Genetic drivers of acute myeloid leukemia (AML) include chromosomal translocations and somatic mutations involving regulators of epigenetic, transcriptional, and cell-signaling pathways. Many of these mutations cannot be directly targeted with pharmacological agents. To circumvent the problem, a better functional characterization of the leukemic phenotype would provide additional therapeutic options. Murine in vivo models of AML, developed by introducing human AML mutations in murine hematopoietic progenitors, can recapitulate many features of the disease in a reproducible way. By coupling these models of AML with perturbations of selected genes, we can rapidly validate hypotheses regarding the growth requirements of leukemic cells in vivo. Specifically, these experiments can identify essential genes for AML even when these genes are not mutated. Hence, an experimental understanding of AML is complementary to the sequencing of human mutations.
Pooled genetic perturbation screens performed in experimental models of malignancies are an efficient approach to identify genes essential to malignant cells. However, most screens reported so far have been performed in vitro, where cell growth conditions differ significantly from the malignant milieu in vivo. Here, we report the development of experimental and statistical tools that allowed us to identify positive and negative regulators of AML growth on a genomic scale in vivo. We created Cas9-expressing murine models of AML (mAML), amenable to genetic manipulation, by overexpressing the human AML (hAML) oncogenes HOXA9 and MEIS1, or the fusion protein MLL/MLLT3, in murine myeloid progenitors isolated from a Rosa26-Cas9-knockin mouse. While MLL translocations account for approximately 3-10% of AML cases, HOXA9 and MEIS1 are overexpressed in 70% of cases. Thus, these mAML tools collectively modeled a significant fraction of hAML. Cells were transduced ex vivo with genome-wide sgRNA libraries containing 130,209 sequences then transplanted in cohorts of recipients. The depletion in vivo of sgRNAs was compared to non-targeting library controls in the reconstituted leukemia to assess statistical significance. This gave us a genome-wide functional annotation of the leukemic genome in vivo. To validate the effect of the top 1034 genes identified in the screen, we created a validation library and tested its effect on leukemic cells and normal hematopoietic progenitors to identify lead candidates.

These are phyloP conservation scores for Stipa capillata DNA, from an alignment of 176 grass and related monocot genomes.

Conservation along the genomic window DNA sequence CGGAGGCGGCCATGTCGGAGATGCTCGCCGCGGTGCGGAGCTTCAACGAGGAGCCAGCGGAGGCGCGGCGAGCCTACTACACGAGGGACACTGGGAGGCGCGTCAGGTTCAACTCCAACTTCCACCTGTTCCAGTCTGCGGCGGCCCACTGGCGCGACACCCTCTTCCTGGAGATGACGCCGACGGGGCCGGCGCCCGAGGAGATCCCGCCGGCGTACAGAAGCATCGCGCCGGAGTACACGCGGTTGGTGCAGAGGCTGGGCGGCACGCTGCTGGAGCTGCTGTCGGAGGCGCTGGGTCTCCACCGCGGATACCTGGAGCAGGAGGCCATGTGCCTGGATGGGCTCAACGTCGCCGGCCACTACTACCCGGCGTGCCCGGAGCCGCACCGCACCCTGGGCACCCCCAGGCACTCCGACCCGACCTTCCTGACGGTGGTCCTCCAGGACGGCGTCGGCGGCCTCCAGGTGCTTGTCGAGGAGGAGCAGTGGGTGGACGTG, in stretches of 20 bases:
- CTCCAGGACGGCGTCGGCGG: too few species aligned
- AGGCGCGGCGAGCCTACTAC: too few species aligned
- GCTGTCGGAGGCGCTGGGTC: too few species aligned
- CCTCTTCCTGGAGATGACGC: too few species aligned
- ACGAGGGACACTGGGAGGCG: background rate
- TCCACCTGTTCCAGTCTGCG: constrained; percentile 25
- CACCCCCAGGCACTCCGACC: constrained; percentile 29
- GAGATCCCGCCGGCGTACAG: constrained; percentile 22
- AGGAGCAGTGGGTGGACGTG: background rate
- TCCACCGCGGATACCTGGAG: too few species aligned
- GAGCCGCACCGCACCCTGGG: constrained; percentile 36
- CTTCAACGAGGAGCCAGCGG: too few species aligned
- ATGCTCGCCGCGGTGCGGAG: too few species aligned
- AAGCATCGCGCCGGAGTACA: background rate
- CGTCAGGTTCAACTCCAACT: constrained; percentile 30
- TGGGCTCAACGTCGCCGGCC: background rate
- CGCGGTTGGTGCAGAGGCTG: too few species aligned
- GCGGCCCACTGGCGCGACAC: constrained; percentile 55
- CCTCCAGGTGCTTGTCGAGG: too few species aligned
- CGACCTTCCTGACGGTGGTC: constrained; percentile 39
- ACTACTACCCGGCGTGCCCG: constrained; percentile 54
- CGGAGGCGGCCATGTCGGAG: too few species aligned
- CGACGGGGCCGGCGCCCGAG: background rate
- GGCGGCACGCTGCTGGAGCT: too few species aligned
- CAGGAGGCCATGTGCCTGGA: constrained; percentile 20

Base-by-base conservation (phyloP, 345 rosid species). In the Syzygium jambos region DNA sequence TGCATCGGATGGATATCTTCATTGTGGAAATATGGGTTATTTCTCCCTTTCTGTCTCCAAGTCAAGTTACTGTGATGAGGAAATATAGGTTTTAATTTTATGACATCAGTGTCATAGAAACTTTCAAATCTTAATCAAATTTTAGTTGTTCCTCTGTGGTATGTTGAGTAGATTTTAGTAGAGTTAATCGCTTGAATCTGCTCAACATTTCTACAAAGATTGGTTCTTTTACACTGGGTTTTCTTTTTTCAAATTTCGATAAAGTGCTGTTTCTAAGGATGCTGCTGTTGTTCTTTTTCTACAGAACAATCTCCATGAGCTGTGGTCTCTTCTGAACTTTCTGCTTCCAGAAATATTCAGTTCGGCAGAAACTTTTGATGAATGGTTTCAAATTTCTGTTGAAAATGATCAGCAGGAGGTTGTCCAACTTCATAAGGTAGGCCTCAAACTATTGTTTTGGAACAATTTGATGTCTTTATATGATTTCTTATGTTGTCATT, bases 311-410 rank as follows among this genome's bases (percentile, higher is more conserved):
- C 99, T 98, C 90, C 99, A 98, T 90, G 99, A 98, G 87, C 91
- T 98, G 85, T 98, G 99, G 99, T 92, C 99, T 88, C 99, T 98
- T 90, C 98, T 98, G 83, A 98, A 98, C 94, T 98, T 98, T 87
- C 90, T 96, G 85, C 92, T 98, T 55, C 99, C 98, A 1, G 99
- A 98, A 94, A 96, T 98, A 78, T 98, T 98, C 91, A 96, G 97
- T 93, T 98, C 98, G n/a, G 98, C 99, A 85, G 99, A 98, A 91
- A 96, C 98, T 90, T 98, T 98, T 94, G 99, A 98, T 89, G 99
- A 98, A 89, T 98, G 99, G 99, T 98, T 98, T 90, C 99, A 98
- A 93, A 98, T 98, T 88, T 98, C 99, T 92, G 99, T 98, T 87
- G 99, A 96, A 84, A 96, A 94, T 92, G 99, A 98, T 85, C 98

Several genetic pathways showed greater levels of depletion in vivo compared to the in vitro arm of the screen. Among these was oxidative phosphorylation, suggesting that AML cells rely on it to a greater extent in vivo. We then focused on single genes which disruption in vivo had a much larger effect. As expected, we identified several immune regulators, partners in integrin-mediated adhesion and, interestingly, two regulators of beta-galactosylation, galactose epimerase (Gale) and beta-1,4-galactosyltransferase 1 (B4galt1). Genetically ablating this pathway, using CRISPR/Cas9, in AML cells had a statistically significant effect on survival of mice. Engraftment of AML cells was markedly reduced. Interestingly, the growth rates of leukemic or normal hematopoietic progenitors in vitro was not different between knock-out and control. Beta-galactosylation is known to post-translationally modify several proteins involved in homing and cell adhesion. Thus, we propose that altering beta-galactosylation in AML cells is a novel strategy to modulate their interaction with the bone marrow microenvironment for therapeutic benefit, which could be complementary to current approaches.
No relevant conflicts of interest to declare.
Asterisk with author names denotes non-ASH members.